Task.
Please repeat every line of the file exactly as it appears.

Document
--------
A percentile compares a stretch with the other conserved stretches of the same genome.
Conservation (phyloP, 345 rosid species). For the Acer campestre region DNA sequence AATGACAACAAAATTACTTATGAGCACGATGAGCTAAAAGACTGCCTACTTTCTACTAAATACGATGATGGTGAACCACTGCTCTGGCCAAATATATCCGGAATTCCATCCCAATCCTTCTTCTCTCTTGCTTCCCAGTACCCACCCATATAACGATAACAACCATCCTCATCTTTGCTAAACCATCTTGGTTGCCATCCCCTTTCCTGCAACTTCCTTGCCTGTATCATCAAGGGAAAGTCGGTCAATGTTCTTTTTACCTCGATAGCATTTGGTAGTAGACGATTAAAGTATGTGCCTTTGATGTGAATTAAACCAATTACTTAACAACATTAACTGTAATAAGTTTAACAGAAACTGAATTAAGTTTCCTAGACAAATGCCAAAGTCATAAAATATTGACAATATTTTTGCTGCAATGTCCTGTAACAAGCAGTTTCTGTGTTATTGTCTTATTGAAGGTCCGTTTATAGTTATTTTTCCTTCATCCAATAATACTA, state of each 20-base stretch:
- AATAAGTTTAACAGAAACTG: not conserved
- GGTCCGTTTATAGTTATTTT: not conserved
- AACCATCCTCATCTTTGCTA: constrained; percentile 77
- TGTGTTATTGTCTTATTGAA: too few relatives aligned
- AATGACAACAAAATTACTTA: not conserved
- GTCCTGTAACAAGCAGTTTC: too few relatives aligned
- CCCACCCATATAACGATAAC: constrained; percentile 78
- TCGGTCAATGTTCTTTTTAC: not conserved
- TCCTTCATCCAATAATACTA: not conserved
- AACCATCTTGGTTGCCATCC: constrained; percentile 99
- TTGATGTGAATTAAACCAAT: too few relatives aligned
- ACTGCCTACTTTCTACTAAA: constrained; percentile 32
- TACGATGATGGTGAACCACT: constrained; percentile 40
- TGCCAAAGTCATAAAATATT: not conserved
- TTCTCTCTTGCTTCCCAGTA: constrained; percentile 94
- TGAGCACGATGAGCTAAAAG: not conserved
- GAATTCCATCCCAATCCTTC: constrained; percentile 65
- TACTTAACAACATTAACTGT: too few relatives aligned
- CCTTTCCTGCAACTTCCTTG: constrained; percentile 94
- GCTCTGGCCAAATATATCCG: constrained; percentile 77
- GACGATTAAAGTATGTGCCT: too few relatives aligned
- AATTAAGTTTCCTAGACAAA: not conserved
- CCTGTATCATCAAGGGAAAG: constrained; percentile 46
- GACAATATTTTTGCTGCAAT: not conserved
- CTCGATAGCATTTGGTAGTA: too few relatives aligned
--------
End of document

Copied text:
A percentile compares a stretch with the other conserved stretches of the same genome.
Conservation (phyloP, 345 rosid species). For the Acer campestre region DNA sequence AATGACAACAAAATTACTTATGAGCACGATGAGCTAAAAGACTGCCTACTTTCTACTAAATACGATGATGGTGAACCACTGCTCTGGCCAAATATATCCGGAATTCCATCCCAATCCTTCTTCTCTCTTGCTTCCCAGTACCCACCCATATAACGATAACAACCATCCTCATCTTTGCTAAACCATCTTGGTTGCCATCCCCTTTCCTGCAACTTCCTTGCCTGTATCATCAAGGGAAAGTCGGTCAATGTTCTTTTTACCTCGATAGCATTTGGTAGTAGACGATTAAAGTATGTGCCTTTGATGTGAATTAAACCAATTACTTAACAACATTAACTGTAATAAGTTTAACAGAAACTGAATTAAGTTTCCTAGACAAATGCCAAAGTCATAAAATATTGACAATATTTTTGCTGCAATGTCCTGTAACAAGCAGTTTCTGTGTTATTGTCTTATTGAAGGTCCGTTTATAGTTATTTTTCCTTCATCCAATAATACTA, state of each 20-base stretch:
- AATAAGTTTAACAGAAACTG: not conserved
- GGTCCGTTTATAGTTATTTT: not conserved
- AACCATCCTCATCTTTGCTA: constrained; percentile 77
- TGTGTTATTGTCTTATTGAA: too few relatives aligned
- AATGACAACAAAATTACTTA: not conserved
- GTCCTGTAACAAGCAGTTTC: too few relatives aligned
- CCCACCCATATAACGATAAC: constrained; percentile 78
- TCGGTCAATGTTCTTTTTAC: not conserved
- TCCTTCATCCAATAATACTA: not conserved
- AACCATCTTGGTTGCCATCC: constrained; percentile 99
- TTGATGTGAATTAAACCAAT: too few relatives aligned
- ACTGCCTACTTTCTACTAAA: constrained; percentile 32
- TACGATGATGGTGAACCACT: constrained; percentile 40
- TGCCAAAGTCATAAAATATT: not conserved
- TTCTCTCTTGCTTCCCAGTA: constrained; percentile 94
- TGAGCACGATGAGCTAAAAG: not conserved
- GAATTCCATCCCAATCCTTC: constrained; percentile 65
- TACTTAACAACATTAACTGT: too few relatives aligned
- CCTTTCCTGCAACTTCCTTG: constrained; percentile 94
- GCTCTGGCCAAATATATCCG: constrained; percentile 77
- GACGATTAAAGTATGTGCCT: too few relatives aligned
- AATTAAGTTTCCTAGACAAA: not conserved
- CCTGTATCATCAAGGGAAAG: constrained; percentile 46
- GACAATATTTTTGCTGCAAT: not conserved
- CTCGATAGCATTTGGTAGTA: too few relatives aligned